Since the first incarnation of what is now the World Economic Forum (WEF) in 1971, the list of high-profile attendants, scope and ambitions at the event in Davos, Switzerland has grown considerably.
When Klaus Schwab founded the forum, he invited around 400 business executives as he sought to introduce European companies to U.S. business practices.
Today, Davos attracts several thousand attendees, ranging from heads of state and business executives to policy makers and celebrities, for almost a week's worth of workshops, speeches and discussions that focus on a central theme, 2018's being "creating a shared future in a fractured world."
As it turns out, gathering world leaders in Davos is the easy part, while getting them to agree on the solutions to the world's most pressing problems such as climate change, sustainable industrial development, global inequality and poverty is far harder.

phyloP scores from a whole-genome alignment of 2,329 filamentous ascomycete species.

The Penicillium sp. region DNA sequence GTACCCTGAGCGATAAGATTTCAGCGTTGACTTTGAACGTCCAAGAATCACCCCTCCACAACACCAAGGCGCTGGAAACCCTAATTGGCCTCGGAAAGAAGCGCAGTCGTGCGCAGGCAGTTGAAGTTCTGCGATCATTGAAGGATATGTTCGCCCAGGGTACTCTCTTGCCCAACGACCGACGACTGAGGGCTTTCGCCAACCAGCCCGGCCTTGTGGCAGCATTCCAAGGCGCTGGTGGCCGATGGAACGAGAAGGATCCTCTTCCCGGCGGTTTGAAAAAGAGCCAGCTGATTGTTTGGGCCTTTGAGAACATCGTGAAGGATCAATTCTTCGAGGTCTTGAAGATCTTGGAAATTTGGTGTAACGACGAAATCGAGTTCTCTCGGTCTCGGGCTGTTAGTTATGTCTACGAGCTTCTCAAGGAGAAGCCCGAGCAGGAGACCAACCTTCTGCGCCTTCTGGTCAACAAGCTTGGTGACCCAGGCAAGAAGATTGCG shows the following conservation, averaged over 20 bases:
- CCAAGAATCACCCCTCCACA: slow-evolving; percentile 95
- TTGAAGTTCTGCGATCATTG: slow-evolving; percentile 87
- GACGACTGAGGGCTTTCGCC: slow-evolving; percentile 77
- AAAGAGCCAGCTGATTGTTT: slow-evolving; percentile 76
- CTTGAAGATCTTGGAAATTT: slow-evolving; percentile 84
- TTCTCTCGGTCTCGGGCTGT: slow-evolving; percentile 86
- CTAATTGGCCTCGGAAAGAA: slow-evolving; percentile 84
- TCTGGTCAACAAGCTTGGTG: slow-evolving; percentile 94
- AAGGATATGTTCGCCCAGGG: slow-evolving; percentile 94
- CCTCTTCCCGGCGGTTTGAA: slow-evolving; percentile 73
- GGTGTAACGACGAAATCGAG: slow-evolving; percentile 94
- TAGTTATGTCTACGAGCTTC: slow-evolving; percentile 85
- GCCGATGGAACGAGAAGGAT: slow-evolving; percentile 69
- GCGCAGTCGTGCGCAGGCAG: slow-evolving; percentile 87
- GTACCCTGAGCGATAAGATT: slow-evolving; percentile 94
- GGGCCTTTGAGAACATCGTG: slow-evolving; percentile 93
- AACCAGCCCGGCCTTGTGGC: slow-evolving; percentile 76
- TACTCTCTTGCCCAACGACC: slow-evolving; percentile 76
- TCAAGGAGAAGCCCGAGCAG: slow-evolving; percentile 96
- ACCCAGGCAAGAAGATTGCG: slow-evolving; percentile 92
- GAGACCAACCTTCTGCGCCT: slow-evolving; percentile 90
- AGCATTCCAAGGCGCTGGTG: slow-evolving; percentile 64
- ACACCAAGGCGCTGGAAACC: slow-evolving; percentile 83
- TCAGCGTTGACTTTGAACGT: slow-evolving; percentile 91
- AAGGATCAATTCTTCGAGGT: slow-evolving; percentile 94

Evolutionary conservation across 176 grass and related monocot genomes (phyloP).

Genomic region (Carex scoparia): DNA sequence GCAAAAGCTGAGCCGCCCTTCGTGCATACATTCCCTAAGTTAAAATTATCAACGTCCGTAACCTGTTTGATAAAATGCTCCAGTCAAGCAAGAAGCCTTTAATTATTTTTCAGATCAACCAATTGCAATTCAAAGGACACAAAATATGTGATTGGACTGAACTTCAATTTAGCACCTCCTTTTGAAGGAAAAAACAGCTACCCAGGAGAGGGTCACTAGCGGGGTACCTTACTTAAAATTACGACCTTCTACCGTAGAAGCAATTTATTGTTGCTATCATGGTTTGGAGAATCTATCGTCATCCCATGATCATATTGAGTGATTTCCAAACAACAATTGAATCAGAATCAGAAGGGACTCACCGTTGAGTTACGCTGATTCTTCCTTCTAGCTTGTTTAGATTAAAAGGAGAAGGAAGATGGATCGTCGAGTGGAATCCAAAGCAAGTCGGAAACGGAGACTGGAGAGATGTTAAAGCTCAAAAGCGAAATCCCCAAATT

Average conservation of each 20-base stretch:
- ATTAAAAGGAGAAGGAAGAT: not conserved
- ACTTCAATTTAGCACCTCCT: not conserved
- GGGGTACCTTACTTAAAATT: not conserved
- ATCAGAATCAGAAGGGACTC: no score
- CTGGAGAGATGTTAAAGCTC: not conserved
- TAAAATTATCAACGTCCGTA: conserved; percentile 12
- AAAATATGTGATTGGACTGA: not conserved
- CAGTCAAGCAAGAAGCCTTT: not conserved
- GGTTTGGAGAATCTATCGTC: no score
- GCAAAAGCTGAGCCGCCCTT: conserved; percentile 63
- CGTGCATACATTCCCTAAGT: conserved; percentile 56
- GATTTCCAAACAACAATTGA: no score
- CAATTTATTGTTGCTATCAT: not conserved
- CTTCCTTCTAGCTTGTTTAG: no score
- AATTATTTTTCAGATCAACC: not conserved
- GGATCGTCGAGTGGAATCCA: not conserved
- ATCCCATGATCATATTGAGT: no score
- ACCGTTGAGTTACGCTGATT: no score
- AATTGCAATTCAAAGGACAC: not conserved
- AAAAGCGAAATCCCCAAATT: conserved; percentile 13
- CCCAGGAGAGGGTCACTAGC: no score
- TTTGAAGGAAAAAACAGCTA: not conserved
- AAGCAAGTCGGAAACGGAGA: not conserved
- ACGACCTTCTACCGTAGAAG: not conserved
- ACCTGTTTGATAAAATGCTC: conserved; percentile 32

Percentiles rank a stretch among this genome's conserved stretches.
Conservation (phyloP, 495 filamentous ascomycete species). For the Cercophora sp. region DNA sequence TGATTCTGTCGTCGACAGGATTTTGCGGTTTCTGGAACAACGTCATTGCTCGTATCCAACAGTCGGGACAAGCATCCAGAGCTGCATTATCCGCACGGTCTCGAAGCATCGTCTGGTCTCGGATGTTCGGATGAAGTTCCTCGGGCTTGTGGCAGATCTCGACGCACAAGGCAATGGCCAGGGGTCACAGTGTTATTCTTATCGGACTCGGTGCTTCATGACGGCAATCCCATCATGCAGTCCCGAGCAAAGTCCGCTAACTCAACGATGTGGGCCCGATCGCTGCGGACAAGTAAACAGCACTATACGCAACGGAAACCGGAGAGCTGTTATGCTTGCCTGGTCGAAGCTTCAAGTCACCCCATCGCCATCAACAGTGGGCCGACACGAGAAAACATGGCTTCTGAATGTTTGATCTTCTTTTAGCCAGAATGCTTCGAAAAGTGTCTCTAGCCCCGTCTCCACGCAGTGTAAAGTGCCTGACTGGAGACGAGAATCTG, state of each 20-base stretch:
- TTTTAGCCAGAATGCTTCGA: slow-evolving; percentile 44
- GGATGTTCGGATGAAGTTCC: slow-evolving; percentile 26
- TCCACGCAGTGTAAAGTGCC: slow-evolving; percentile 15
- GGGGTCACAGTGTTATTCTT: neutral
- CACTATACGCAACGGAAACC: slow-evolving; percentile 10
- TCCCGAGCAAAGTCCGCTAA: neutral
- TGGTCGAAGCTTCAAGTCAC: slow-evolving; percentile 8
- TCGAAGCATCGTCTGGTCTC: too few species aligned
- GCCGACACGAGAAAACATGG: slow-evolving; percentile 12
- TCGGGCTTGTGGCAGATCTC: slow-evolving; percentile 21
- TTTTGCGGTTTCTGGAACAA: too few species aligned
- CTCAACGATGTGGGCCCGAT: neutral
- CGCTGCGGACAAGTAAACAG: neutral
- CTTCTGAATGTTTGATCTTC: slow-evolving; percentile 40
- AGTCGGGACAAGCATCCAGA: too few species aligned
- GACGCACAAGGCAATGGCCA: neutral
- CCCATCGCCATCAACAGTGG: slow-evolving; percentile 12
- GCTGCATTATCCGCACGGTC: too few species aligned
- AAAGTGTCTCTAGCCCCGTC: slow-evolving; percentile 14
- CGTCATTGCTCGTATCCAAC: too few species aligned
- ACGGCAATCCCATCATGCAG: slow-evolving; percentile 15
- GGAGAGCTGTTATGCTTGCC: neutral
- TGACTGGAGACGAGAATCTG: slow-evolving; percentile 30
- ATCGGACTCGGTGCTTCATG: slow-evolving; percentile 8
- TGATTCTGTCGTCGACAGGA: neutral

This is something that the event's organizers concede. Lee Howell, WEF's global head of programming, told CNBC that the event could always improve.
"What I think Davos could do better is to take that sense of community and actually catalyze much more change in those areas (of discussion)," Howell said. "So in a way it's able to create a space of trust and community, and then look at how it can help that community really work together.
"Having that shared interest (in resolving problems) is great but it's not sufficient. We need to get to a shared vision of that future and take action on it and I think if we can compel more of the community members to do that in whatever domain, then that alone would improve the state of the world."